The Eastern United States is an entirely different native ecosystem from California. Duh.
The Central Prairies are different too. Oh yeah. And how about the Everglades ? The desert Southwest ?
We live in a vast country with vastly different native plants, yet sometimes when we hear about the importance of gardening with native plants, we somehow think any “native plant” we see in a catalog or book is going to work in the native plant garden we want for ourselves.
I think most of our readers here at Gardening Gone Wild understand the concept of “native here”. All plants are native somewhere, so before selecting native plants for your garden, try to understand your native ecosystem.
My week in Virginia has only reinforced my wonder of the Eastern Deciduous Forest. The grandeur of the trees gives incredible strength to the garden, and since they are deciduous in winter, the spring woodland ephemerals are at their peak just as the leaves break out.
I have lectured often about the beauty of California native plants in the garden, but for a recent presentation at the Virginia Living Museum I found myself struggling to find photos that fit my preconceived idea of previous lectures.
Only after I got here and walked in the spring woods around my sister’s garden did I realize all I really needed to do was show the pictures. The audience will get it. I have seen beautiful native plant gardens in the East and almost ALL of them are in the forest. Even the exceptions, some marvelous meadow gardens, are best understood as gaps in the forest, as ecosystems in transition.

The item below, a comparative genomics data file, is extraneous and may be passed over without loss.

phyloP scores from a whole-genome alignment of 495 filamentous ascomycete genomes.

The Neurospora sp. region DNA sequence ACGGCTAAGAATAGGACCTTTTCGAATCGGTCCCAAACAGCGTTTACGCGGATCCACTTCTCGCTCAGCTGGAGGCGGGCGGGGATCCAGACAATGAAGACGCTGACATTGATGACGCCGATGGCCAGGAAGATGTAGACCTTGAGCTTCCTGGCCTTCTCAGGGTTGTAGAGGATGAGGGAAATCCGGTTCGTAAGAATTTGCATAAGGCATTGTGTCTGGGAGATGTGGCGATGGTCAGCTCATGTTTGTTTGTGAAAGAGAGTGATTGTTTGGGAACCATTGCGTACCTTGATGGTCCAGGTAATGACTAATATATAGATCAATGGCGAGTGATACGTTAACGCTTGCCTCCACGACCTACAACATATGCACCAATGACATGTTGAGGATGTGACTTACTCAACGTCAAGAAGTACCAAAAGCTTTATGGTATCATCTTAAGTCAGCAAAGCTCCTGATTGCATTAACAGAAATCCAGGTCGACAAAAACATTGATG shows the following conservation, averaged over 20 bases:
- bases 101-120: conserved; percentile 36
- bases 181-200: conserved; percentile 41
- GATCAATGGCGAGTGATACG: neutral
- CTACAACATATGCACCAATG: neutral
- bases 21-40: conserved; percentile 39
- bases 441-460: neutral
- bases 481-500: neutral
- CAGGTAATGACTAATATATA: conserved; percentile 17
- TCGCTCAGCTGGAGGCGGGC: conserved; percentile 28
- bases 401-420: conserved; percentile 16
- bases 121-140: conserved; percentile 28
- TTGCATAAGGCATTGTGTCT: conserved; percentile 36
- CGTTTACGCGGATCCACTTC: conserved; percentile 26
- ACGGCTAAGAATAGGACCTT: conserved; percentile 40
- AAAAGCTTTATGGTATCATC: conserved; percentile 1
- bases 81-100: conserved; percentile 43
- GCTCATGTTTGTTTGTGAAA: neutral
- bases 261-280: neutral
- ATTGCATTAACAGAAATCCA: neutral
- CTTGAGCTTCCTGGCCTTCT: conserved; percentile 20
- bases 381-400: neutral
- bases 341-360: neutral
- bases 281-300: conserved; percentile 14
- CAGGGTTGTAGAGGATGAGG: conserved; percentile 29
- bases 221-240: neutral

Just show the photos. Tell the audience these are native plants. Explain these gardens are the easiest to grow since the plants are pre-adapted and the earth will welcome them readily. Explain these are still gardens. They must be tended and weeded.
A clever gardener put these plants together and cared for them. But caring for gardens is what gardeners do, and native plant gardens can be beautiful when we apply some basic garden design principles, choose plants that like each other, and take care of them.
I can’t wait to photograph some more.
from Gardening Gone Wild http://gardeninggonewild.com/?p=30065